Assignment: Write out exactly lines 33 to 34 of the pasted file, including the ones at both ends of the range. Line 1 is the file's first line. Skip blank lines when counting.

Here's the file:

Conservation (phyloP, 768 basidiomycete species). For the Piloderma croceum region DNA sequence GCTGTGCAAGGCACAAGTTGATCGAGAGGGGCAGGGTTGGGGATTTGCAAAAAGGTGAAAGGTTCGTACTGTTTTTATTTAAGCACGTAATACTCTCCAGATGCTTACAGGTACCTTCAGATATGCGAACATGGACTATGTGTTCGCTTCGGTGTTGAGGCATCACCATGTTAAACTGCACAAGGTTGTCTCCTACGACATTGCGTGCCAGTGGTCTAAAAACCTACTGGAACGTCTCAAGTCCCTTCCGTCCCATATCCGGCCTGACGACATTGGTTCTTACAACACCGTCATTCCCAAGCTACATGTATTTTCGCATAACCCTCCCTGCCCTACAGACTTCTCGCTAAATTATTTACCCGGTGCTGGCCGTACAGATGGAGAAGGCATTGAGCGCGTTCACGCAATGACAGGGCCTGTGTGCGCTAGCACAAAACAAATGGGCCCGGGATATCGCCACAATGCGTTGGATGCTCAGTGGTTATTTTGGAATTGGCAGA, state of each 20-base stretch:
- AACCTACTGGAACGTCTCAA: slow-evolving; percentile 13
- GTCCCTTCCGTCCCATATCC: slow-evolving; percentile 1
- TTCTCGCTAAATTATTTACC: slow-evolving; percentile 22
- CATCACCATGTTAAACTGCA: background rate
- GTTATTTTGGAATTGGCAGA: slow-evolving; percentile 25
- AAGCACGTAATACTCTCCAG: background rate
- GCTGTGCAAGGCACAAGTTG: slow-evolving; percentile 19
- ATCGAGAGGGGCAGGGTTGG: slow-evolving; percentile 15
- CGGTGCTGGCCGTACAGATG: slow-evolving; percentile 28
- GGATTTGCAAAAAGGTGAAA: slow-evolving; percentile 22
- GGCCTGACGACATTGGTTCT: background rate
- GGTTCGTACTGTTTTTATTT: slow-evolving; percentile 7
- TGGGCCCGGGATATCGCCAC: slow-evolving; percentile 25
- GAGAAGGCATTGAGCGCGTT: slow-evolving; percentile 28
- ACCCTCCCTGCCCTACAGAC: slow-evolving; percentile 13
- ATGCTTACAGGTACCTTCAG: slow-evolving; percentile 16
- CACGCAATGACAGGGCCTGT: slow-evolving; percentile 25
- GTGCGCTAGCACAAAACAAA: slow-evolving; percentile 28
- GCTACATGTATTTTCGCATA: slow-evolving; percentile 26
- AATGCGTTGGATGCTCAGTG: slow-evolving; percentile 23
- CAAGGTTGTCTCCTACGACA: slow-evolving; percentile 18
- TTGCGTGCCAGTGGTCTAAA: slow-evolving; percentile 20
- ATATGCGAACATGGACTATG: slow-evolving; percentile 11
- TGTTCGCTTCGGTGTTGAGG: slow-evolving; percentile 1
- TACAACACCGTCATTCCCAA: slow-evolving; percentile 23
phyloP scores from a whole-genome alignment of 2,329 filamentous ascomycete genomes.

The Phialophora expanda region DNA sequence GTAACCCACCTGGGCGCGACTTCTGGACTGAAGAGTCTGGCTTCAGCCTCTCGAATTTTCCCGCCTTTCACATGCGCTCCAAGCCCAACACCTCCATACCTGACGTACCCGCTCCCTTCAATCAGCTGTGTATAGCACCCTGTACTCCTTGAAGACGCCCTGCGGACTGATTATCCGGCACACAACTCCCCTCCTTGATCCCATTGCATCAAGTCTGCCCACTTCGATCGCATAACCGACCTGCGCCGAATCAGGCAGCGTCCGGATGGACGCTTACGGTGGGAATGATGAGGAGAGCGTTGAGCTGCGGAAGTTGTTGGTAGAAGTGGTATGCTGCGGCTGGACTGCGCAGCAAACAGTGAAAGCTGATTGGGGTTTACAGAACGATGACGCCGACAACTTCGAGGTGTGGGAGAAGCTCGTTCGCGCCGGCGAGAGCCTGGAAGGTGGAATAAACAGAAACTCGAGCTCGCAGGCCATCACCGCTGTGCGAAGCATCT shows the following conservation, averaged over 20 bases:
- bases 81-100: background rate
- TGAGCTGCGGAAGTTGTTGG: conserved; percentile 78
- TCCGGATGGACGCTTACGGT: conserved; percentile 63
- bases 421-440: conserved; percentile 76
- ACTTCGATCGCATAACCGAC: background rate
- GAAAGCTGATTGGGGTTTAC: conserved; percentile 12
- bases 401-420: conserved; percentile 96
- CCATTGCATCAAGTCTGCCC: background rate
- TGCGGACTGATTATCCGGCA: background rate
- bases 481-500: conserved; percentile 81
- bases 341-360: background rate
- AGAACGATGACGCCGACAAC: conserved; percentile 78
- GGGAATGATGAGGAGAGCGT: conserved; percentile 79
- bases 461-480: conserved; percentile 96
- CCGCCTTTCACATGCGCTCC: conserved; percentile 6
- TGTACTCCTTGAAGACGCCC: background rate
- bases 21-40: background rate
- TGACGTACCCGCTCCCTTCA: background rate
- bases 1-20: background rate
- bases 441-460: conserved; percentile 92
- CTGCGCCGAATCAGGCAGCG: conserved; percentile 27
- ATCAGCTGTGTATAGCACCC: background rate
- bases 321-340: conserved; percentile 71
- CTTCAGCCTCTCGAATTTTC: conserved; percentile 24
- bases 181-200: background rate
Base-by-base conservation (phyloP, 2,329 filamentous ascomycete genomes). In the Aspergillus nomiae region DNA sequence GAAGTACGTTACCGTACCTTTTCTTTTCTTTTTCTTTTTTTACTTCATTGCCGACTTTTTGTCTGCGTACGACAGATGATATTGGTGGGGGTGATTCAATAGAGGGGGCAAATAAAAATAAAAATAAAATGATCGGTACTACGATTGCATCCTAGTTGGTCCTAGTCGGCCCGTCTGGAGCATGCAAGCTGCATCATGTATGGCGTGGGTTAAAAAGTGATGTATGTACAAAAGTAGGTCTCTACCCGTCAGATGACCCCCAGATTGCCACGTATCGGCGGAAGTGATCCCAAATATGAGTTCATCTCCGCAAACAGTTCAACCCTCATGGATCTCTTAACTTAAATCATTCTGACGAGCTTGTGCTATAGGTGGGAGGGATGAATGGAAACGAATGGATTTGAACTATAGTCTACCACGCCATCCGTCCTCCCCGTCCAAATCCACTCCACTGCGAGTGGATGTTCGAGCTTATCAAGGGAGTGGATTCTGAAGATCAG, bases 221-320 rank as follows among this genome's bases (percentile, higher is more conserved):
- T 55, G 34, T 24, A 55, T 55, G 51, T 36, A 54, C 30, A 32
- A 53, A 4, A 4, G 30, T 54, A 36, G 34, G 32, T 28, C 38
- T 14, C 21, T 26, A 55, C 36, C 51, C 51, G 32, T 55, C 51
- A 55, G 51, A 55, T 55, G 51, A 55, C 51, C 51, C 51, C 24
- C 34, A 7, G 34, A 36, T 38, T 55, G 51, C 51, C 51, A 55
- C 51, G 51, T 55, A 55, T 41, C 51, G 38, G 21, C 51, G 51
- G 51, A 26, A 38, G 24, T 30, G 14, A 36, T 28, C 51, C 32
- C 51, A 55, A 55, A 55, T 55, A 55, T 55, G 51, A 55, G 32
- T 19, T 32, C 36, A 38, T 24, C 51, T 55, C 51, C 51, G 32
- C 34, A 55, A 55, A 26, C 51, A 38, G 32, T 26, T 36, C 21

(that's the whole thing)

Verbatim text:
- ACTTCGATCGCATAACCGAC: background rate
- GAAAGCTGATTGGGGTTTAC: conserved; percentile 12